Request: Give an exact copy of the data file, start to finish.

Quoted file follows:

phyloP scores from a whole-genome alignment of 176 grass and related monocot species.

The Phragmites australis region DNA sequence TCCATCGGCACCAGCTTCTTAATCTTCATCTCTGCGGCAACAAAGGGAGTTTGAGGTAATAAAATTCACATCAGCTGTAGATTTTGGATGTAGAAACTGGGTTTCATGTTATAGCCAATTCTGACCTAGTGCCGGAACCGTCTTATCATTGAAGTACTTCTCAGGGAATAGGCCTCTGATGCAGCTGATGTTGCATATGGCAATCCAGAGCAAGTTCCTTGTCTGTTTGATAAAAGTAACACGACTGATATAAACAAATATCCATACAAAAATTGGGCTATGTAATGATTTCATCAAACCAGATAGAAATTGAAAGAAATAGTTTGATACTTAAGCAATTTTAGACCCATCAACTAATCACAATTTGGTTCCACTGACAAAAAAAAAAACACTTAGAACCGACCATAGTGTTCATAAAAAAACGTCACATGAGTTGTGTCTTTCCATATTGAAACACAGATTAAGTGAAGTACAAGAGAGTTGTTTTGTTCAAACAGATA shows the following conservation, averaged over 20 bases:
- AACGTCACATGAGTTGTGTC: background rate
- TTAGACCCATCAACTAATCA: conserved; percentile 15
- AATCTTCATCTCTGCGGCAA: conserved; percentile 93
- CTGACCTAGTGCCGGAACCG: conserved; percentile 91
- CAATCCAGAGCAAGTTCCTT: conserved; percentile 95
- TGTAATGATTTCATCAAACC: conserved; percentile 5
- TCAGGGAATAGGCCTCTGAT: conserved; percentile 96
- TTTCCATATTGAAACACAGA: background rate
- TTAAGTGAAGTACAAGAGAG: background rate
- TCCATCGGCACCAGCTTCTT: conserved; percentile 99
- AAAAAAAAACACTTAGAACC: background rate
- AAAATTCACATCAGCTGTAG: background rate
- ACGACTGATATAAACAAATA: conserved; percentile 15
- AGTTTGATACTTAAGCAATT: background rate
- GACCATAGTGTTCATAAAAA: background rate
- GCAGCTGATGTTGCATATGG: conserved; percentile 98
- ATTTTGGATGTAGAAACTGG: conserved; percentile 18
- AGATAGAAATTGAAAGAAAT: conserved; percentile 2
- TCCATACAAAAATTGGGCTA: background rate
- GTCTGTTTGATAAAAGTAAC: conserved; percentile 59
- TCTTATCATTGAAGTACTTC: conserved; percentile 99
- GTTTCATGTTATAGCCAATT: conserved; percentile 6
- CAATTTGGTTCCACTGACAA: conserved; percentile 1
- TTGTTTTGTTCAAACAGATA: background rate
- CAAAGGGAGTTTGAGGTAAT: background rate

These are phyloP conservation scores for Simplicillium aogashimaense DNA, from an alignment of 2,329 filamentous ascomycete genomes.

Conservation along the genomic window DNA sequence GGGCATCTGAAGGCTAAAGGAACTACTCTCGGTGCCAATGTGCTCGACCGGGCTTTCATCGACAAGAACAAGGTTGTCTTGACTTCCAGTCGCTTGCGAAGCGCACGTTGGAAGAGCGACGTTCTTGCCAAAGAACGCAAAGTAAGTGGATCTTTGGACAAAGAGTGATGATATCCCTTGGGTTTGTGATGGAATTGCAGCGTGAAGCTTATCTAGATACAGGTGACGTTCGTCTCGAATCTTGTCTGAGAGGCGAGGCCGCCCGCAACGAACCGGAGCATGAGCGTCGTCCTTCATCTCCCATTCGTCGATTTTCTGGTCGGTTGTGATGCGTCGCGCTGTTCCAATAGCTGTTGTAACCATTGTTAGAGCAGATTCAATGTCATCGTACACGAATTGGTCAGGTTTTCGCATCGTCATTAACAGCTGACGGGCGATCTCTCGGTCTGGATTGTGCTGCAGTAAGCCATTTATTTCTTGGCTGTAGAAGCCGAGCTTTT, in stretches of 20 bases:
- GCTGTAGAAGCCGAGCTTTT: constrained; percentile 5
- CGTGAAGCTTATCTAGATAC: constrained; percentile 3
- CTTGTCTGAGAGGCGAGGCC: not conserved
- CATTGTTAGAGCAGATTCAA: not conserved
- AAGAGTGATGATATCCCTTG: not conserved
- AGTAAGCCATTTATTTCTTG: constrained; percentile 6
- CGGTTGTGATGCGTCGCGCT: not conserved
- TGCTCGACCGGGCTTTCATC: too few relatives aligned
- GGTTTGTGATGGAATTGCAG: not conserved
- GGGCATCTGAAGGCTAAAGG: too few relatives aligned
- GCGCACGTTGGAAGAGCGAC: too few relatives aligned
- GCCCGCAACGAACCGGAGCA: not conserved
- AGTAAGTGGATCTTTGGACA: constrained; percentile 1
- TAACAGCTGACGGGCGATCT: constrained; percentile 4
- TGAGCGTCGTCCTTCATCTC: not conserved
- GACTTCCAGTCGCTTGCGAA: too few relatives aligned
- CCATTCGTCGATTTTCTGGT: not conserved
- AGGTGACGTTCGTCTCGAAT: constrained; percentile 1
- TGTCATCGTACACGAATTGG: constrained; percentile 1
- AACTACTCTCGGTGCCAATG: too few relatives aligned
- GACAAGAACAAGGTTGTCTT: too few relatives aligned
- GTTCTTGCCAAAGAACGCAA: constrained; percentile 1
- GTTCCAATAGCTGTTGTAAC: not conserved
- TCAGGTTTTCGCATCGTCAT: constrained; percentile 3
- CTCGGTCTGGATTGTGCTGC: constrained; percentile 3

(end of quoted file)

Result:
phyloP scores from a whole-genome alignment of 176 grass and related monocot species.

The Phragmites australis region DNA sequence TCCATCGGCACCAGCTTCTTAATCTTCATCTCTGCGGCAACAAAGGGAGTTTGAGGTAATAAAATTCACATCAGCTGTAGATTTTGGATGTAGAAACTGGGTTTCATGTTATAGCCAATTCTGACCTAGTGCCGGAACCGTCTTATCATTGAAGTACTTCTCAGGGAATAGGCCTCTGATGCAGCTGATGTTGCATATGGCAATCCAGAGCAAGTTCCTTGTCTGTTTGATAAAAGTAACACGACTGATATAAACAAATATCCATACAAAAATTGGGCTATGTAATGATTTCATCAAACCAGATAGAAATTGAAAGAAATAGTTTGATACTTAAGCAATTTTAGACCCATCAACTAATCACAATTTGGTTCCACTGACAAAAAAAAAAACACTTAGAACCGACCATAGTGTTCATAAAAAAACGTCACATGAGTTGTGTCTTTCCATATTGAAACACAGATTAAGTGAAGTACAAGAGAGTTGTTTTGTTCAAACAGATA shows the following conservation, averaged over 20 bases:
- AACGTCACATGAGTTGTGTC: background rate
- TTAGACCCATCAACTAATCA: conserved; percentile 15
- AATCTTCATCTCTGCGGCAA: conserved; percentile 93
- CTGACCTAGTGCCGGAACCG: conserved; percentile 91
- CAATCCAGAGCAAGTTCCTT: conserved; percentile 95
- TGTAATGATTTCATCAAACC: conserved; percentile 5
- TCAGGGAATAGGCCTCTGAT: conserved; percentile 96
- TTTCCATATTGAAACACAGA: background rate
- TTAAGTGAAGTACAAGAGAG: background rate
- TCCATCGGCACCAGCTTCTT: conserved; percentile 99
- AAAAAAAAACACTTAGAACC: background rate
- AAAATTCACATCAGCTGTAG: background rate
- ACGACTGATATAAACAAATA: conserved; percentile 15
- AGTTTGATACTTAAGCAATT: background rate
- GACCATAGTGTTCATAAAAA: background rate
- GCAGCTGATGTTGCATATGG: conserved; percentile 98
- ATTTTGGATGTAGAAACTGG: conserved; percentile 18
- AGATAGAAATTGAAAGAAAT: conserved; percentile 2
- TCCATACAAAAATTGGGCTA: background rate
- GTCTGTTTGATAAAAGTAAC: conserved; percentile 59
- TCTTATCATTGAAGTACTTC: conserved; percentile 99
- GTTTCATGTTATAGCCAATT: conserved; percentile 6
- CAATTTGGTTCCACTGACAA: conserved; percentile 1
- TTGTTTTGTTCAAACAGATA: background rate
- CAAAGGGAGTTTGAGGTAAT: background rate

These are phyloP conservation scores for Simplicillium aogashimaense DNA, from an alignment of 2,329 filamentous ascomycete genomes.

Conservation along the genomic window DNA sequence GGGCATCTGAAGGCTAAAGGAACTACTCTCGGTGCCAATGTGCTCGACCGGGCTTTCATCGACAAGAACAAGGTTGTCTTGACTTCCAGTCGCTTGCGAAGCGCACGTTGGAAGAGCGACGTTCTTGCCAAAGAACGCAAAGTAAGTGGATCTTTGGACAAAGAGTGATGATATCCCTTGGGTTTGTGATGGAATTGCAGCGTGAAGCTTATCTAGATACAGGTGACGTTCGTCTCGAATCTTGTCTGAGAGGCGAGGCCGCCCGCAACGAACCGGAGCATGAGCGTCGTCCTTCATCTCCCATTCGTCGATTTTCTGGTCGGTTGTGATGCGTCGCGCTGTTCCAATAGCTGTTGTAACCATTGTTAGAGCAGATTCAATGTCATCGTACACGAATTGGTCAGGTTTTCGCATCGTCATTAACAGCTGACGGGCGATCTCTCGGTCTGGATTGTGCTGCAGTAAGCCATTTATTTCTTGGCTGTAGAAGCCGAGCTTTT, in stretches of 20 bases:
- GCTGTAGAAGCCGAGCTTTT: constrained; percentile 5
- CGTGAAGCTTATCTAGATAC: constrained; percentile 3
- CTTGTCTGAGAGGCGAGGCC: not conserved
- CATTGTTAGAGCAGATTCAA: not conserved
- AAGAGTGATGATATCCCTTG: not conserved
- AGTAAGCCATTTATTTCTTG: constrained; percentile 6
- CGGTTGTGATGCGTCGCGCT: not conserved
- TGCTCGACCGGGCTTTCATC: too few relatives aligned
- GGTTTGTGATGGAATTGCAG: not conserved
- GGGCATCTGAAGGCTAAAGG: too few relatives aligned
- GCGCACGTTGGAAGAGCGAC: too few relatives aligned
- GCCCGCAACGAACCGGAGCA: not conserved
- AGTAAGTGGATCTTTGGACA: constrained; percentile 1
- TAACAGCTGACGGGCGATCT: constrained; percentile 4
- TGAGCGTCGTCCTTCATCTC: not conserved
- GACTTCCAGTCGCTTGCGAA: too few relatives aligned
- CCATTCGTCGATTTTCTGGT: not conserved
- AGGTGACGTTCGTCTCGAAT: constrained; percentile 1
- TGTCATCGTACACGAATTGG: constrained; percentile 1
- AACTACTCTCGGTGCCAATG: too few relatives aligned
- GACAAGAACAAGGTTGTCTT: too few relatives aligned
- GTTCTTGCCAAAGAACGCAA: constrained; percentile 1
- GTTCCAATAGCTGTTGTAAC: not conserved
- TCAGGTTTTCGCATCGTCAT: constrained; percentile 3
- CTCGGTCTGGATTGTGCTGC: constrained; percentile 3